Medical marijuana for multiple sclerosis sounds pretty simple, but my friend and fellow MS advocate, Amy Gurowitz, has found out differently. The route to get medical marijuana for her has taken some interesting twists.
I spoke in length with Amy about her decision try medical marijuana and what it took to get her first cannabis. I was prompted to place this call after I saw an online fund raising page she set up to assist with the costs, which she estimates will be $8-10,000 for two years of medical marijuana. Amy gets to her estimated amount by working through all the registration fees, doctor appointments and the cost of the marijuana, none of which are covered by her medical insurance.
Her fundraising page lists the following:
(first year fees)
- $500 for doctor’s consultation
- $200 for state program registration and application
- $4,200 Annual fees for product and related materials ($350 per month for Rx including monthly visit with the doctor for renewal fees for the first year)
Total 1st year: $4900
Total for 2nd Year: $4200
Amy had no idea what the dispensary might charge for the marijuana because they are not allowed to talk to anyone until after they have their government issued marijuana card and could only make estimates based on her own online research.
Researching Medical Marijuana Programs
“This is a work in progress- and has been such an incredible learning experience,” said Amy. “When I first heard of it, the financial issues to get medical marijuana were insurmountable and I know I couldn’t take the stress of going into debt.” Amy is on disability and her husband is a teacher, so there is little extra money in their budget.
Amy did the research for medical marijuana because of her worsening symptoms, particularly problems with spasticity. “I had intermittent pain and in the evening I get incredible spasticity in my legs with the shooting pains. The big clincher for me was the stiffness I experienced from the spasticity which I have had for years and has been untreatable with other drugs,” said Amy.
She says she doesn’t want to buy marijuana off the street because getting high is not her objective. New Jersey is one of 28 U.S. states and the District of Columbia that have legalized medical marijuana, so getting a medical marijuana prescription was a logical choice.
Doctor Referrals and Prescriptions
In her home state of New Jersey, medical marijuana is legal but certainly not a simple or inexpensive process. “First I had to get the recommendation from my doctor that I would benefit from medical marijuana, and then through the state provided list I picked out a doctor who can prescribe marijuana. This guy was a couple miles from my house, and it was just going through the motions. I had to see the doctor three times to establish that I was a regular patient,” explained Amy. She made the required three visits in a two week period, and then when the state was satisfied, Amy received her medical marijuana card.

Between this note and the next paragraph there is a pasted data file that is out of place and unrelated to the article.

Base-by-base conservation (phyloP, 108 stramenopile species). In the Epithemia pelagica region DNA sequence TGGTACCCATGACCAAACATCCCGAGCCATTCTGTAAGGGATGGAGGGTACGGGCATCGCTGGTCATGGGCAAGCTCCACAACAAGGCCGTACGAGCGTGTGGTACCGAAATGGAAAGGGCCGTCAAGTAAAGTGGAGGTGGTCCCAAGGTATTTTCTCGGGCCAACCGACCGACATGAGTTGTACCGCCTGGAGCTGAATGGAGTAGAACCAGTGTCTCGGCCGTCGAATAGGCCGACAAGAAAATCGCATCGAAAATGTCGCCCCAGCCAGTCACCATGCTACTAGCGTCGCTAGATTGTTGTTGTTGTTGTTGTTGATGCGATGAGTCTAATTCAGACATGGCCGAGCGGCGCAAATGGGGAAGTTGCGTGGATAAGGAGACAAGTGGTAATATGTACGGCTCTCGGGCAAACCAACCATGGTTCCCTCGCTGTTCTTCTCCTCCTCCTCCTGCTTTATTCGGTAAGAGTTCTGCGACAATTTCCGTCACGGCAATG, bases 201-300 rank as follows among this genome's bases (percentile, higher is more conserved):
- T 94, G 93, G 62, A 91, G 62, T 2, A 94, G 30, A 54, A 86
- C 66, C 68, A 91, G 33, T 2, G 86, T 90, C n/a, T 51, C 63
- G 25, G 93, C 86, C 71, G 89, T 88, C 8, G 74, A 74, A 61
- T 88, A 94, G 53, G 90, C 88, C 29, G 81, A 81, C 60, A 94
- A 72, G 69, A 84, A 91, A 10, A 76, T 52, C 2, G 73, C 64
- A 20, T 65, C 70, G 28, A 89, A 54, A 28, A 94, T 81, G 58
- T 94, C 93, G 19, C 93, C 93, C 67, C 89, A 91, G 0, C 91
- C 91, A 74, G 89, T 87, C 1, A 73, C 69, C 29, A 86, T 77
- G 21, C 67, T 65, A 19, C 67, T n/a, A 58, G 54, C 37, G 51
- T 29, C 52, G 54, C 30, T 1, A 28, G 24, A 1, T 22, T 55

Finding the Right Dispensary
I would have thought this was then a simple process, but Amy explained further. It was only AFTER she received her card that she could see the list of medical marijuana dispensaries in New Jersey and make an appointment to discuss her needs with them. “When I started exploring the dispensaries in New Jersey I was amazed, because it is so refined. When you buy pot off the grid (illegally), there is no way of knowing what you are getting. Even when you buy medical marijuana from a dispensary, it can take time and experimenting to find the right strain because like (other) medicines, the strains of medical marijuana have different effects on different people.”
She made her choice of the dispensary based on their selling practices. Amy has a prescription for ½ ounce of medical marijuana per month and the dispensary she choose will let her split that into two different strains to try until she finds the one most effective for her spasticity. Most of the New Jersey dispensaries will not sell ¼ ounce amounts. She also needed to consider if the dispensary would sell in various forms, because she is positive she doesn’t want to smoke marijuana, and talked about oils, edibles and even being able to get medical marijuana in the form of gummy bears.
Financial Resources = Access to Medical Marijuana
Her online fundraising has been well received and Amy says “The issue of money felt so unfair because medical marijuana might help me but I couldn’t stand the anxiety and stress of the debt, and I was feeling so sad and lacking in hope. The support from my family and friends has been mind blowing, I feel so good from all the support, donations and comments. Emotionally, I feel encouraged and I have hope again.”
I asked if she would talk to me again in the near future about her experience with medical marijuana. “I like to spread the word and share what I know and learn,” said Amy, and we plan to share more of her story as it evolves.
Wishing you well,